● Coffee Bar at Sotheby’s (1334 York Avenue): Situated within the Sotheby’s World Headquarters in Manhattan, Coffee Bar offers patrons a quintessentially Italian café experience.
● Sant Ambroeus, Southampton (30 Main Street): Whenever you are in Southampton, pay a visit to this pot, which originally opened in 1992 and has recently been restyled by designer Robert McKinley.
321 west. 46th Street
Established in 1906, Barbetta is the oldest Italian restaurant in New York City and the only restaurant in Amer- ica to have been named an “Historic Establishment” by the Italian associa- tion Locali Storici d’Italia. In 1962, its spectacular interior was refurbished by Laura Maioglio, daughter of founder Sebastiano and now its owner, with Piemontese antiques. This made it the first elegant Italian restaurant in town—which, as its website states, “represented a radical departure from the prevailing but erroneous notion... that Italian restaurants are invariably ‘rustic’ and that Italian food must be similarly ‘rustic’.” But even rustic meals can be reinterpreted in an ele- gant way.This is the case with typically Piemontese Bagna Cauda, a gregarious “country” dish where guests around the table dip raw vegetables into a simmering pot of an anchovy -flavored olive oil sauce. Pair it with Barbera d’Asti 2013 Cascina Castlét—one of 1,700 dif- ferent labels on a legendary wine list. If you are in the mood for a white, order Ceretto’s Arneis Blangè 2013 with Veal Tonnè in a classic Piemontese pairing.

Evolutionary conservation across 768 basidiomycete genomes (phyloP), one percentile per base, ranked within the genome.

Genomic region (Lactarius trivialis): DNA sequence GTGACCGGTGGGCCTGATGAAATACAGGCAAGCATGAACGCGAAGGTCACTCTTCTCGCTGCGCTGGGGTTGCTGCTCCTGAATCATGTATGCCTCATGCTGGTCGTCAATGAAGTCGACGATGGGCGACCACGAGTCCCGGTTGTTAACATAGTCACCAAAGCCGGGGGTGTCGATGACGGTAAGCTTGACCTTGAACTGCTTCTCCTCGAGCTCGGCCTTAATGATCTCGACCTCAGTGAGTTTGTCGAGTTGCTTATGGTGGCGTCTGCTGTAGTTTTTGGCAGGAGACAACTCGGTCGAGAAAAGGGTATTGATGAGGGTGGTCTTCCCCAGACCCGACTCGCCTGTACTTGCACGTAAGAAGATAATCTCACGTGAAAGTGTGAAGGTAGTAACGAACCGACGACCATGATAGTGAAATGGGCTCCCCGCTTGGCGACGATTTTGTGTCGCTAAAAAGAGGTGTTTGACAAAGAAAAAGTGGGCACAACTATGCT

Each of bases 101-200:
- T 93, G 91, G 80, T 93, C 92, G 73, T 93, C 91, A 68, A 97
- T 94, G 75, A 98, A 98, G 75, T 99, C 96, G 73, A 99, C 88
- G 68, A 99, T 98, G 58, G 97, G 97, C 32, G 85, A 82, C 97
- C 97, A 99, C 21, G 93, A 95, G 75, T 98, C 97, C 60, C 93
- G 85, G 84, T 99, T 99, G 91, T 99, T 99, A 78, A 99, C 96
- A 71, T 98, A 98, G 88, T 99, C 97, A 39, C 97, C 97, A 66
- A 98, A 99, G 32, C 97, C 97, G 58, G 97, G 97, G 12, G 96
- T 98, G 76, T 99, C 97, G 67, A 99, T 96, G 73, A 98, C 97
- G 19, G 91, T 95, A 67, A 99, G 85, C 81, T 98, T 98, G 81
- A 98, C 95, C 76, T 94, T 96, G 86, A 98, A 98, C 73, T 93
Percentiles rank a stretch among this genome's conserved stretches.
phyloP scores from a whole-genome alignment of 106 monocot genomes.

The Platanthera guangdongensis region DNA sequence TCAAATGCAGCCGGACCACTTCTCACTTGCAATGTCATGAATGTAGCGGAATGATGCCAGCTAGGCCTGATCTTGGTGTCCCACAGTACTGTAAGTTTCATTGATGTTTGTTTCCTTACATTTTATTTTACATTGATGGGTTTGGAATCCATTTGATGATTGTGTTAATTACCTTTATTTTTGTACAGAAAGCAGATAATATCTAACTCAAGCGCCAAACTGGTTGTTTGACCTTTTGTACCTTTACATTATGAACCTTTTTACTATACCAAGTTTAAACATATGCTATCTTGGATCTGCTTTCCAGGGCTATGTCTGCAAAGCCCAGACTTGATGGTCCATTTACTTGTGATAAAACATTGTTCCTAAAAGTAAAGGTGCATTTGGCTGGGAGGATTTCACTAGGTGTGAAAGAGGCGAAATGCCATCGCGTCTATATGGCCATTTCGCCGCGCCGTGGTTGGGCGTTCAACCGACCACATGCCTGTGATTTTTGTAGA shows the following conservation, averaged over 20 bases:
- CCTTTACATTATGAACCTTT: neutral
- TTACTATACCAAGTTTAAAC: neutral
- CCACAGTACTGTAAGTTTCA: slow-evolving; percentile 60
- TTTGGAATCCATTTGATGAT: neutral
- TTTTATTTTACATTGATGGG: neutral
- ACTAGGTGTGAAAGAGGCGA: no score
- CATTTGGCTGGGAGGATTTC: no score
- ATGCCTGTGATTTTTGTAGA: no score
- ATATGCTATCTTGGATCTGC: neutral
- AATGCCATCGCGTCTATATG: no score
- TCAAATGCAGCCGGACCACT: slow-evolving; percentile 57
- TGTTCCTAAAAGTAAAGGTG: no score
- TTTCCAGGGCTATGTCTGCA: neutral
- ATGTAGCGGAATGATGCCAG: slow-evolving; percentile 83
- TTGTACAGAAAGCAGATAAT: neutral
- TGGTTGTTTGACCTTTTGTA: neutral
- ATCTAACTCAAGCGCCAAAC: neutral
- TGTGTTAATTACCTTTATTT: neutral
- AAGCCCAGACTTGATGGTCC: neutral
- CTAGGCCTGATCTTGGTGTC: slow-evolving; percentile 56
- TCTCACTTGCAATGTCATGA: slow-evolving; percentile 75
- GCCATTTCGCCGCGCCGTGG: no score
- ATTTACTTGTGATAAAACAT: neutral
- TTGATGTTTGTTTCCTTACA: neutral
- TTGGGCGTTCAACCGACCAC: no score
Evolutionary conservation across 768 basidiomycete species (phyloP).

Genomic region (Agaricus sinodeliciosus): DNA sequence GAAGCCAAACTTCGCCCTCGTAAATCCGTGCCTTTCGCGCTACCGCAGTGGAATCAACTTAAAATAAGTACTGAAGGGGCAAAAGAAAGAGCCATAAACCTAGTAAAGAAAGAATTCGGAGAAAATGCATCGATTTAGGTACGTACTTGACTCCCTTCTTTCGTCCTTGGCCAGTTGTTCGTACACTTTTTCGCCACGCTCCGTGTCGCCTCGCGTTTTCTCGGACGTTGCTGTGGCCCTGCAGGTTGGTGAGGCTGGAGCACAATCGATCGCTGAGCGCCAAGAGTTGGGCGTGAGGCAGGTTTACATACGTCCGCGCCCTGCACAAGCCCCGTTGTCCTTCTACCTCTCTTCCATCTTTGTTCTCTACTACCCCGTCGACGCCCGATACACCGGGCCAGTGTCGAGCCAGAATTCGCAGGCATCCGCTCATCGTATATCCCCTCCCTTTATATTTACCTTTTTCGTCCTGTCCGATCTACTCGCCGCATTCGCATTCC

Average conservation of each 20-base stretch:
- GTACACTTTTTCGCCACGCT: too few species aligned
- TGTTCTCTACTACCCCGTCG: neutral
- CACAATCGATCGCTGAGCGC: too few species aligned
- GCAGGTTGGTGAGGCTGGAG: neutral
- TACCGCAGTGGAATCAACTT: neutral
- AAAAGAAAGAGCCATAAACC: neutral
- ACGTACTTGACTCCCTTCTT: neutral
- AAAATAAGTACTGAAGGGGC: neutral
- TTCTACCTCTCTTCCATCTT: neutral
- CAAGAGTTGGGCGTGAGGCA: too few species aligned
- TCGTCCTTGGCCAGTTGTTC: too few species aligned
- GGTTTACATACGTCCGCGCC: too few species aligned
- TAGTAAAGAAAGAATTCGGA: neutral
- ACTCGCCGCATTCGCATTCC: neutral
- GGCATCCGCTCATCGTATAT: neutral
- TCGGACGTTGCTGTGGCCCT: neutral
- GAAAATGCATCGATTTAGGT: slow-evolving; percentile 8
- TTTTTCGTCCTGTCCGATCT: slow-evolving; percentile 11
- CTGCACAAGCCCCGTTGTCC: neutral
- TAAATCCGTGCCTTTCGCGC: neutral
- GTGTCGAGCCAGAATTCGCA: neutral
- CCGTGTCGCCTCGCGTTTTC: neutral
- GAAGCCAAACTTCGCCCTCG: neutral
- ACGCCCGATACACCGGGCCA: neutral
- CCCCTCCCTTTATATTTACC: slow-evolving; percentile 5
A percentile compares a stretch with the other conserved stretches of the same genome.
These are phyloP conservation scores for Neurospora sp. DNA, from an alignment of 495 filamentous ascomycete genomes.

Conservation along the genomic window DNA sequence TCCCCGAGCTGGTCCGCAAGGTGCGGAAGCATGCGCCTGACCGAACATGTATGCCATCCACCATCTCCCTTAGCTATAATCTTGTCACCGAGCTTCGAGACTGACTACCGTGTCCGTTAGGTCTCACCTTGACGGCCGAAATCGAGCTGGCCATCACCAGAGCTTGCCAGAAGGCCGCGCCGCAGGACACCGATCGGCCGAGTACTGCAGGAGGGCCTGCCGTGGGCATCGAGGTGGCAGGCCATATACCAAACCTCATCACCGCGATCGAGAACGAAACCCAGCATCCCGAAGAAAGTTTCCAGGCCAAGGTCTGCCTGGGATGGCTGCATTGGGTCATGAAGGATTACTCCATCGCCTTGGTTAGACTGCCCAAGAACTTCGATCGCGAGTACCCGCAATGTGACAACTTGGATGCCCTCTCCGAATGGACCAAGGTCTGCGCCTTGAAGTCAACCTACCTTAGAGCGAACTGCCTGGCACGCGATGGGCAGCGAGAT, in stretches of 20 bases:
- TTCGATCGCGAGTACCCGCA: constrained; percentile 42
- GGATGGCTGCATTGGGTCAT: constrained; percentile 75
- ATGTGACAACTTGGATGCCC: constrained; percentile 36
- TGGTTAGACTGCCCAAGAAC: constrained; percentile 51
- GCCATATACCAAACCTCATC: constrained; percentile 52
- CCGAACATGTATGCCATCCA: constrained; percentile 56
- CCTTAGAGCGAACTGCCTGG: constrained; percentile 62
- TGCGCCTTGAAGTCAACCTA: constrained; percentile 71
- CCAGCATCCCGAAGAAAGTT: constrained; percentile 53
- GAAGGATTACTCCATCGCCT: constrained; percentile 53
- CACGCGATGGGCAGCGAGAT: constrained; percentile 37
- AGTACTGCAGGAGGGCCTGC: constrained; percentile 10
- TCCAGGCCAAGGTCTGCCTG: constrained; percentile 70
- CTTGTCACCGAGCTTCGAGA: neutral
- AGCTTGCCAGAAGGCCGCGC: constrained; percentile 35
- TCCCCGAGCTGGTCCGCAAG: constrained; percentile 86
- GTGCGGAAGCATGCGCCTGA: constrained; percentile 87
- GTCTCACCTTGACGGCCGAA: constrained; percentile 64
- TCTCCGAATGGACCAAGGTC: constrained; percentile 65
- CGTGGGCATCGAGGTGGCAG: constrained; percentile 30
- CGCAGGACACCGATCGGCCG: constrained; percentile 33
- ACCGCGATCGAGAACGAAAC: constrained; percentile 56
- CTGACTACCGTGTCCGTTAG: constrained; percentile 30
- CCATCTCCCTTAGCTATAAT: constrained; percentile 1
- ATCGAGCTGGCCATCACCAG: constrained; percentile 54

Le Zie 2000
172 7th Ave (btw 20th & 21st st)
cuisine traditional/venetian ambience friendly
There’s a new joint in trendy Chelsea, a small trattoria with a friendly atmosphere where you can nibble on classic Venetian dishes, like Venetian Style Calf Liver, Sautéed Onion, Polenta and Venetian-Style Bean Soup. The dishes at Le Zie 2000 don’t disap- point. In Italian le zie means “aunts.” The word brings to mind those middle aged women at the markets in Venice’s rioni scouring for fresh foodstuffs, especially fish, to throw into some deli- cious supper. No surprise then that you’ll find an assortment of fresh fish at Le Zie, even if you’re just having a quick drink or sharing an appetizer. Contemporary artworks from Le Zie’s private collection are always on display. Despite being small, the restaurant has a number of different areas: La Galleria overlooking a garden is an intimate space which is also available for private parties. On the top floor there is a function room for the Chef’s Table that can seat up to 30 people and has the feel of a wine cellar. You can also meet your friends for drinks and appetizers in the lounge. Finally, if you’re feeling romantic, you’ll find the perfect space for a date that will set you dreaming of Venice while sharing an order of tira- misu’ big enough for two!
Mulino a Vino
337 West 14th Street %(855) 343-4513
NYC’s first Italian wine restaurant features over 100 Italian wines by the glass! All wines are complimented by extraordinary Italian cuisine initially created by the chef and owner of the two-star Michelin restaurant Com- bal.Zero in Rivoli, in the province of Torino. Launched by Davide Scabin, Mulino a Vino serves up classic cui- sine with a contemporary twist. No wonder. Its local chef is 22-year old Massimilliano Eandi, Scabin’s assis- tant. Massimilliano’s enthusiasm for cooking began at the early age of 14. By the age of 16 he was already working by Scabin’s side at Combal.Zero.